WHERE tmp.session_id > 50
AND obj.objectid is not null
Group BY obj.ObjectId

5. Object Block history
SELECT s.object_id
, SampleDateTime = getdate()
,, i.index_id
, [block_pct]=cast (100.0 * row_lock_wait_count / (1 + row_lock_count) as numeric(15,2))
, row_lock_wait_ms = row_lock_wait_in_ms
, [avg_row_lock_waits_ms]=cast (1.0 * row_lock_wait_in_ms / (1 + row_lock_wait_count) as numeric(15,2))
from sys.dm_db_index_operational_stats (db_id(), NULL, NULL, NULL) s
,sys.indexes i
where objectproperty(s.object_id,'IsUserTable') = 1
and i.object_id = s.object_id
and i.index_id = s.index_id
And row_lock_wait_count <> 0

6. CPU Usage History
objectid as [Object_Id]
, getdate() As SampleDateTime
, total_cpu_time
, total_execution_count
, number_of_statements
, sum(qs.total_worker_time) as total_cpu_time
, sum(qs.execution_count) as total_execution_count
, count(*) as number_of_statements
sys.dm_exec_query_stats qs
GROUP BY qs.sql_handle ) dt
Cross Apply sys.dm_exec_sql_text(dt.sql_handle) eqp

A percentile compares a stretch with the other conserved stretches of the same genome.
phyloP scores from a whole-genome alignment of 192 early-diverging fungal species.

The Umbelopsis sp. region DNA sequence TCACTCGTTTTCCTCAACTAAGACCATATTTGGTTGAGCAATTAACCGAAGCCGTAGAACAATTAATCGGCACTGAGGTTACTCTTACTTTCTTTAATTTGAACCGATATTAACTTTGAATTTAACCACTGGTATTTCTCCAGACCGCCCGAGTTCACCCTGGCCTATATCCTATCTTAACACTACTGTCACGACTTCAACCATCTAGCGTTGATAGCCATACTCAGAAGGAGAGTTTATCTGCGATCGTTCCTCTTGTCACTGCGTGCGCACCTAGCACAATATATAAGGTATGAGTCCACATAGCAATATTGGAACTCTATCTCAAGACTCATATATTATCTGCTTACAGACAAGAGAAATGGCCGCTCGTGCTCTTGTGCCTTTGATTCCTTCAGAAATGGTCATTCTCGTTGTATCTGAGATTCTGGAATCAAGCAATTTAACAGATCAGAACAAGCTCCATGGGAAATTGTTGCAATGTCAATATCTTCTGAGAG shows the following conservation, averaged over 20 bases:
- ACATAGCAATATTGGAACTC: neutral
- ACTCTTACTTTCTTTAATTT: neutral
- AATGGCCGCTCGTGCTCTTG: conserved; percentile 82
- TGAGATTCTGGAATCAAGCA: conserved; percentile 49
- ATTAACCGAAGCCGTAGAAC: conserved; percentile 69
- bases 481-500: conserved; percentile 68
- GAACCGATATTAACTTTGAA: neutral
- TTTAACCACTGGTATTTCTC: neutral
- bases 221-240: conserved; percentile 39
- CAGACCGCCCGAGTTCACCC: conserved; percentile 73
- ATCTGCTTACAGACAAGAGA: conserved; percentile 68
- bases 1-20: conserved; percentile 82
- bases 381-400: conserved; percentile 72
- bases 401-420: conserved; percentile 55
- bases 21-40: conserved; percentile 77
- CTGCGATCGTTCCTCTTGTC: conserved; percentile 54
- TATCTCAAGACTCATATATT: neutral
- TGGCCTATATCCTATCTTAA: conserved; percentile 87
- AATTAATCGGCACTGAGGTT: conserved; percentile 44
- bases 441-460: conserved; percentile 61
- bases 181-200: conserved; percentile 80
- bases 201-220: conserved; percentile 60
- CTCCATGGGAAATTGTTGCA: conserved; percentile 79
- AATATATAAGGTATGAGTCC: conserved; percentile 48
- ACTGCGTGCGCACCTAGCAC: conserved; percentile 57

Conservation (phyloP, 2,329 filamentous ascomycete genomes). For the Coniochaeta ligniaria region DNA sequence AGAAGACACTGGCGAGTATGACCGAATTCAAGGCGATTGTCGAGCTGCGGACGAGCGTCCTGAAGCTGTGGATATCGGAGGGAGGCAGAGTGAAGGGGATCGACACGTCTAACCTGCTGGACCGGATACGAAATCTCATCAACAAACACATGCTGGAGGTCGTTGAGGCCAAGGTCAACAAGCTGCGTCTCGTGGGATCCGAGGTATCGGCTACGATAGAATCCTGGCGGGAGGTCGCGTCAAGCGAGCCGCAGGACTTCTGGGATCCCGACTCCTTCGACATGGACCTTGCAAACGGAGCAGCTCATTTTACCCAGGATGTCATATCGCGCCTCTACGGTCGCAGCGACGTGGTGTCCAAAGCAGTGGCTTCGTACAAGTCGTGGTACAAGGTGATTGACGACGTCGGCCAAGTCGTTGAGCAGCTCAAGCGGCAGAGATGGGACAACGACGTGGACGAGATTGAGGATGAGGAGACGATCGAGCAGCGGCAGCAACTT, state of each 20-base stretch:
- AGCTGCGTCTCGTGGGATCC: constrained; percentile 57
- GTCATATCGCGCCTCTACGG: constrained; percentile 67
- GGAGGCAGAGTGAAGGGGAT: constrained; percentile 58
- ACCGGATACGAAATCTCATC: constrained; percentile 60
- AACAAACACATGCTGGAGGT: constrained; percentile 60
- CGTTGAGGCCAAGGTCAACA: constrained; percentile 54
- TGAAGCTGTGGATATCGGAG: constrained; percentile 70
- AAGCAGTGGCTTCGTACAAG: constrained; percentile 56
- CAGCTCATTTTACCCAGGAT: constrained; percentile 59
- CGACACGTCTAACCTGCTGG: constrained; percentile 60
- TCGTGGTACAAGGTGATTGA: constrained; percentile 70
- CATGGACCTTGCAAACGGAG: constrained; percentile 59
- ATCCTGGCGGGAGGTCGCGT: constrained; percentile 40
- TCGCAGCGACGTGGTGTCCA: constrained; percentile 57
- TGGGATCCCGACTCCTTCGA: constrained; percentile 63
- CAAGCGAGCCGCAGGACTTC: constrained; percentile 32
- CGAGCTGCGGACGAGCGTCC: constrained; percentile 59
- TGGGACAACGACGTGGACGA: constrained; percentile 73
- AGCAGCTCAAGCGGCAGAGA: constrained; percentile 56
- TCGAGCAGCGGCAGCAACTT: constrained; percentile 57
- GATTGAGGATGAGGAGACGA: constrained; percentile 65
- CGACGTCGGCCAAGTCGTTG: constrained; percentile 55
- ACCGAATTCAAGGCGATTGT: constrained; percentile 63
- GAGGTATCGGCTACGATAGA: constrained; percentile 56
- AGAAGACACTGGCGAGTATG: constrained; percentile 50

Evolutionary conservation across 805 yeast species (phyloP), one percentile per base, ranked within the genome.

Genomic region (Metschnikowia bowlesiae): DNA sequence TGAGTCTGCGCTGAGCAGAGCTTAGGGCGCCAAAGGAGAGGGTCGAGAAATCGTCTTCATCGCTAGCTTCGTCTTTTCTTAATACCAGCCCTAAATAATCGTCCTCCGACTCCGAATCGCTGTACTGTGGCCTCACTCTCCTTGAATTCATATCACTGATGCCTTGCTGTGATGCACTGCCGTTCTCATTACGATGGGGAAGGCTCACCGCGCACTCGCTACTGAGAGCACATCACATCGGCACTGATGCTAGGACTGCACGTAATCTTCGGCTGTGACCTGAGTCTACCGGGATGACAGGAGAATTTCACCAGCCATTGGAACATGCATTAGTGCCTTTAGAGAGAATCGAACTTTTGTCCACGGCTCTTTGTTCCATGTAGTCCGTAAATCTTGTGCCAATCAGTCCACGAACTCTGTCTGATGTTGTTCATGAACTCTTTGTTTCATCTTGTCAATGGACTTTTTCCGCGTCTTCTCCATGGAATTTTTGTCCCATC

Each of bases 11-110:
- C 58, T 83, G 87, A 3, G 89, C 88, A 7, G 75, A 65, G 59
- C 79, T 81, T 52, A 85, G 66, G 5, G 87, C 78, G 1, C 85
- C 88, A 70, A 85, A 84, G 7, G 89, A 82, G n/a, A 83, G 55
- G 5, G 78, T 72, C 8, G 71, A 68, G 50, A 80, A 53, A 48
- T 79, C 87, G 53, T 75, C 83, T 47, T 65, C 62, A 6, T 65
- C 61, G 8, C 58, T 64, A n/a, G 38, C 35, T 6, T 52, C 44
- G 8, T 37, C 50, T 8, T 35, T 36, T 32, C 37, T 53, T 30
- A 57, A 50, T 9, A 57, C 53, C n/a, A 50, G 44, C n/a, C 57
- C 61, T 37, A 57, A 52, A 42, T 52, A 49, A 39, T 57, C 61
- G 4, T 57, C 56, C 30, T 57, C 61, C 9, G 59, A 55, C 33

WHERE ObjectId is not null

7. I/O Usage History
Select ObjectId As [Object_ID], GetDate() as SampleDateTime
, (total_logical_reads/Cast(execution_count as Decimal(38,16))) as avg_logical_reads
, (total_logical_writes/Cast(execution_count as Decimal(38,16))) as avg_logical_writes
, (total_physical_reads/Cast(execution_count as Decimal(38,16))) as avg_physical_reads
, Execution_Count
from (
Sum(total_logical_reads) as total_logical_reads
, Sum(total_logical_writes) as total_logical_writes
, Sum(total_physical_reads) as total_physical_reads
, Sum(execution_count) as execution_count
, sh.objectid
from sys.dm_exec_query_stats
Cross Apply sys.dm_exec_sql_text(sql_Handle) sh
Where objectId is not null
Group By objectid
) SubQry

8. Table Data Growth volume History
@END_DATE datetime

SET @START_DATE = getdate()
SET @END_DATE = getdate()

SET @END_DATE = Convert(varchar(10), DateAdd(day, 1, @END_DATE), 101)

SELECT startdt.object_id, object_name(startdt.object_id) as [Object_Name], startdt.[RowCount] as Starting_Row_Count,
enddt.[RowCount] as Ending_Row_Count,
pct_Growth = case when startdt.[rowcount] = 0 then 0
else (enddt.[rowCount] - startdt.[rowCount])/Convert(Decimal(38, 16), startdt.[rowcount])